Many people, marketers in particular, underestimate the power of social media. Lists of recalcitrant advertisers on 2gb are being compiled as we tweet. Expect ongoing boycott

  • Reply October 25, 2012


    Just like a storm, it will move on. Sometimes shock-jocks are only there to deflect attention away from other headlines.

  • Reply October 25, 2012


    Rule of marketing – appeal to as wide an audience as possible with the intention of increasing that appeal and thus, increasing the popularity of the product. The opposite seems to be happening here – the “pool” is decreasing. Yes, there is a core of diehard fans and no doubt they will always be there.
    Social media creates awareness – definitely not a bad thing – and even though the majority lodging protests are not fans they do have a right to express their views when the product being promoted is as tainted as it is.

  • Reply October 25, 2012


    I disagree. I don’t think we’ve ever seen such a targetted and effective use of people power before, so I think this is a new paradigm. Destroy the Joint have stopped over 80 companies from advertising during the Alan Jones show and have monitored them for days to keep them honest. Jones will still be a brand, a big mouth, a well recognised spokesperson but his power has been significantly reduced. Who knows what people power will do next now that these new muscles have been discovered?

  • Reply October 25, 2012


    here’s hoping for a “convoy of no confidence” out the front of 2GB with some “jeer the queer” signs. it’s all ok as freedom of speech, right?

  • Reply October 25, 2012


    I think people in a position to set the tone of social discourse should be thinking of who is watching and listening – the younger generation. Is that what we want them to become?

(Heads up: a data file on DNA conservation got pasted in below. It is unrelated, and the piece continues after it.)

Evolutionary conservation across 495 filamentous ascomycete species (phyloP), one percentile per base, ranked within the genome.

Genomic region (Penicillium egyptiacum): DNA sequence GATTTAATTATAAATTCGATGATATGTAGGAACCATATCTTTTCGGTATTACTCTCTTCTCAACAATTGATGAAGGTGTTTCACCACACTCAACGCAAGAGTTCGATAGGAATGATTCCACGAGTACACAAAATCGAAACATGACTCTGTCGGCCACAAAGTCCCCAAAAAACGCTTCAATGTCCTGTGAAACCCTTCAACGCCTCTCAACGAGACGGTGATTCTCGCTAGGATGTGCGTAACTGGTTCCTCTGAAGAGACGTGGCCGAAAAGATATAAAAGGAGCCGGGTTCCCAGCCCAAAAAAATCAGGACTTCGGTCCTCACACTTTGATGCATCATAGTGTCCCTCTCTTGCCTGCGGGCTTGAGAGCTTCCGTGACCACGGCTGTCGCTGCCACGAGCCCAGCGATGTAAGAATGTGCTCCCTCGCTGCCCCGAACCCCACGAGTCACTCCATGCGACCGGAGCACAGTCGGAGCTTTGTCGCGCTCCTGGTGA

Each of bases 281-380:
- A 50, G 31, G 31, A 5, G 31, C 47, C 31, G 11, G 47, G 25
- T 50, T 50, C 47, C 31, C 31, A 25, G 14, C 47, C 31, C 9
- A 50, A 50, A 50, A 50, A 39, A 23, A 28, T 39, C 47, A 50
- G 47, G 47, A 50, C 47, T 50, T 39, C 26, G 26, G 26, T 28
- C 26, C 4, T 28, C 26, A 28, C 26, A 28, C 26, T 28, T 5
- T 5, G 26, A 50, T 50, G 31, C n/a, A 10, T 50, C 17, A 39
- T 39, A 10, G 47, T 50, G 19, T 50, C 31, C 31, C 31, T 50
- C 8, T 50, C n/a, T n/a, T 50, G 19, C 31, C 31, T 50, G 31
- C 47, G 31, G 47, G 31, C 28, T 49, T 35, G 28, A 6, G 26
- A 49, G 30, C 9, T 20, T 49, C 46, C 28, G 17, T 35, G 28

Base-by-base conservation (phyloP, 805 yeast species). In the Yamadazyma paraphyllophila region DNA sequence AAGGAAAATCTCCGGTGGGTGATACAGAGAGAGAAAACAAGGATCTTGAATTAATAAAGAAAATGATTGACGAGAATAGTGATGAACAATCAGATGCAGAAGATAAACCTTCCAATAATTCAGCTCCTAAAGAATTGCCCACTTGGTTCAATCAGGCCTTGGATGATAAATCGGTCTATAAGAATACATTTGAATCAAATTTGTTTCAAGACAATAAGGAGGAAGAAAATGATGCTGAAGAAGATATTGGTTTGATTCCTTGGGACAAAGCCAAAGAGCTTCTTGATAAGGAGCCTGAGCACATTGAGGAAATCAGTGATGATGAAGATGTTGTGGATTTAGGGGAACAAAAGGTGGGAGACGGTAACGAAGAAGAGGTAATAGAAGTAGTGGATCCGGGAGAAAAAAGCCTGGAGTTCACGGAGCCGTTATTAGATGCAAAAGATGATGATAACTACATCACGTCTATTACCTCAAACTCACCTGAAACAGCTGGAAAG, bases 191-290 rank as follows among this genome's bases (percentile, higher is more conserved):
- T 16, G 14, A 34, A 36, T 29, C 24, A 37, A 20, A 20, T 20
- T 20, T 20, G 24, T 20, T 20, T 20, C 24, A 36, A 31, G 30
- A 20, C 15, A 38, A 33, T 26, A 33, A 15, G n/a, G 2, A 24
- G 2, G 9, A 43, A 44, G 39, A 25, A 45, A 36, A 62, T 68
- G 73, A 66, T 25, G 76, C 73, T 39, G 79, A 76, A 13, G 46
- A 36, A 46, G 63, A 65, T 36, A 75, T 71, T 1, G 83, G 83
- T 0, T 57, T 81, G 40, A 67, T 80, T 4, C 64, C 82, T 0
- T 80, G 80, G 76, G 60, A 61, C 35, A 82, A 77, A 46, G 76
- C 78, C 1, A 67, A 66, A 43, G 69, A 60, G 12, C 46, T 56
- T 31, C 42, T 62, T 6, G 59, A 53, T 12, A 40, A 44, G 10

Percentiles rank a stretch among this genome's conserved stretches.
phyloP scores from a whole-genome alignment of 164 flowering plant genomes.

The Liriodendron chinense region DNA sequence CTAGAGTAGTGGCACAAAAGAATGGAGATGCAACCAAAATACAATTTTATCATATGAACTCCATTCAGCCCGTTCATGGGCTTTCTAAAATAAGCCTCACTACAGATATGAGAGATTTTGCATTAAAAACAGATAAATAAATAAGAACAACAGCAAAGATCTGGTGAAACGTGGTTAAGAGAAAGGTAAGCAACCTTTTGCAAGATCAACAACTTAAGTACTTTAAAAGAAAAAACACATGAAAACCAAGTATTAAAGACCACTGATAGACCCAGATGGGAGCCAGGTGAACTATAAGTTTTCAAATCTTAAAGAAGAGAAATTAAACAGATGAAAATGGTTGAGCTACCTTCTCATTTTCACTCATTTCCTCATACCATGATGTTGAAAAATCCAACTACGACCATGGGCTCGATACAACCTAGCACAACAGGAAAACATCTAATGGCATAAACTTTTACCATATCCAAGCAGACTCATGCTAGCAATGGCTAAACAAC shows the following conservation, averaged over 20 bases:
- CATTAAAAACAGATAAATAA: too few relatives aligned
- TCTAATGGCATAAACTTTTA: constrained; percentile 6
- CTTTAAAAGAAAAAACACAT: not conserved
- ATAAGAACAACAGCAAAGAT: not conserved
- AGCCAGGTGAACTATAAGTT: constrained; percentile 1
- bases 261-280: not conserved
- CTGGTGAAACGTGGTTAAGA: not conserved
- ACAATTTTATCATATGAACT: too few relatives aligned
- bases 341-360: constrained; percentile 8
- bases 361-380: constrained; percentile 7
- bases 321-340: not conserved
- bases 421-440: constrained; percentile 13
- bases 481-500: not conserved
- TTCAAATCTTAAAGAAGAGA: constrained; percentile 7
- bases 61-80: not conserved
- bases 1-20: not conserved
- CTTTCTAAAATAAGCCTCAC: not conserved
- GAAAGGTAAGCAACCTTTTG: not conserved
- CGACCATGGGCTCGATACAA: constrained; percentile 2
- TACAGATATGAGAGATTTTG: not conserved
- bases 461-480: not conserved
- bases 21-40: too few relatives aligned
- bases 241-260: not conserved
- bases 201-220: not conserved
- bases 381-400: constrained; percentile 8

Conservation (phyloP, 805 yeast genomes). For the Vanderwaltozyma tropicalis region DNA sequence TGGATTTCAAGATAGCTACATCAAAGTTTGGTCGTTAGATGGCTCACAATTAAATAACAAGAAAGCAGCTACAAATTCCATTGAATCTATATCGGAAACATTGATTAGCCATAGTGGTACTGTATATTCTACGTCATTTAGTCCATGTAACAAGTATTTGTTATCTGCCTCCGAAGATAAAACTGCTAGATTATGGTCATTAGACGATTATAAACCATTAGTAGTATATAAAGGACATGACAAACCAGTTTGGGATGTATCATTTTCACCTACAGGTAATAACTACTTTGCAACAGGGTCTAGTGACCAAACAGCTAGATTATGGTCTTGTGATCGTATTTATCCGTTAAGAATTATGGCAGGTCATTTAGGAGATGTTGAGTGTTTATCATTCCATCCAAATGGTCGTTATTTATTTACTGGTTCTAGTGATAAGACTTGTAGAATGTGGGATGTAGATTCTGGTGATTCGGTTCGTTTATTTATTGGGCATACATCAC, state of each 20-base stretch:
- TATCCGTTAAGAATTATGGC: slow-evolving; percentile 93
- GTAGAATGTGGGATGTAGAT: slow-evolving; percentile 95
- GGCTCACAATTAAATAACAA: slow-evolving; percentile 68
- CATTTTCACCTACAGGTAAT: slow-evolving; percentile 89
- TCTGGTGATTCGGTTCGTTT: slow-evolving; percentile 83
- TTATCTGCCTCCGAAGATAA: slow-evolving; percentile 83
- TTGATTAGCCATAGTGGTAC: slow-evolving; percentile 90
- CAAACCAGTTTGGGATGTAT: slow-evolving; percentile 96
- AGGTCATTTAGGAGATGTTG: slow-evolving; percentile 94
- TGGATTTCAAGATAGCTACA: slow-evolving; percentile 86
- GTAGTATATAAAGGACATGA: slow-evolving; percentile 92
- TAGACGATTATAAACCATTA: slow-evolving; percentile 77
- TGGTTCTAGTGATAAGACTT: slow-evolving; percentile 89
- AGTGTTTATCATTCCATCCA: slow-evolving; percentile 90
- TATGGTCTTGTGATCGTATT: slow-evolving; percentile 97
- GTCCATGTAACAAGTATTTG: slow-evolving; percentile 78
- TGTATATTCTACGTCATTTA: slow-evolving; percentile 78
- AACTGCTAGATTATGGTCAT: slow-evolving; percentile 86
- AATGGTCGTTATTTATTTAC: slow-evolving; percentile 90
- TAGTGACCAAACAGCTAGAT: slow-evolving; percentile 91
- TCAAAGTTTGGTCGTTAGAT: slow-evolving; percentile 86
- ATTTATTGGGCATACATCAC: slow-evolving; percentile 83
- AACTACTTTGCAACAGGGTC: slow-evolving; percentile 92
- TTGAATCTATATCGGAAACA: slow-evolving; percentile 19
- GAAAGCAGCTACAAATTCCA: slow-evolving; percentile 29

Enough is enough.

  • Reply October 25, 2012


    What Chris said.

    The marketing methodology described here is so – dull, sordid, dated. No wonder 2GB is in the trouble it is in if this is the sort of marketing expertise on offer.

  • Reply October 25, 2012


    Cath the only person who would say that a rule of marketing is” to appeal to as wide a group as possible” is someone who has no concept of marketing.
    I dont agree with the author that jones will come out unscathed but the pbasic principles that he has outlined are spot on.

  • Reply October 25, 2012

    William Marshall

    Now I know why the Phelps family love the Westboro Baptist ‘Church’ that is definitly a case of us against them, luckily, in that case the ‘them’ is right! sorry for mentioning the name of that ‘church’ here

  • Reply October 26, 2012


    Alan jones was ignored for an awfully long time, by an awful lot of people, and yet he STILL wouldn’t go away. Now I’m hoping if we take away all his toys he might find another sandbox.

  • Reply October 26, 2012


    Turns out there wasn’t much of a brand in the first place, the audience numbers were exaggerated. What a surprise.

  • Reply October 26, 2012


    Chris is so right to call it old style marketing strategies. Social media has changed the game.

  • Reply October 26, 2012

    Caroline B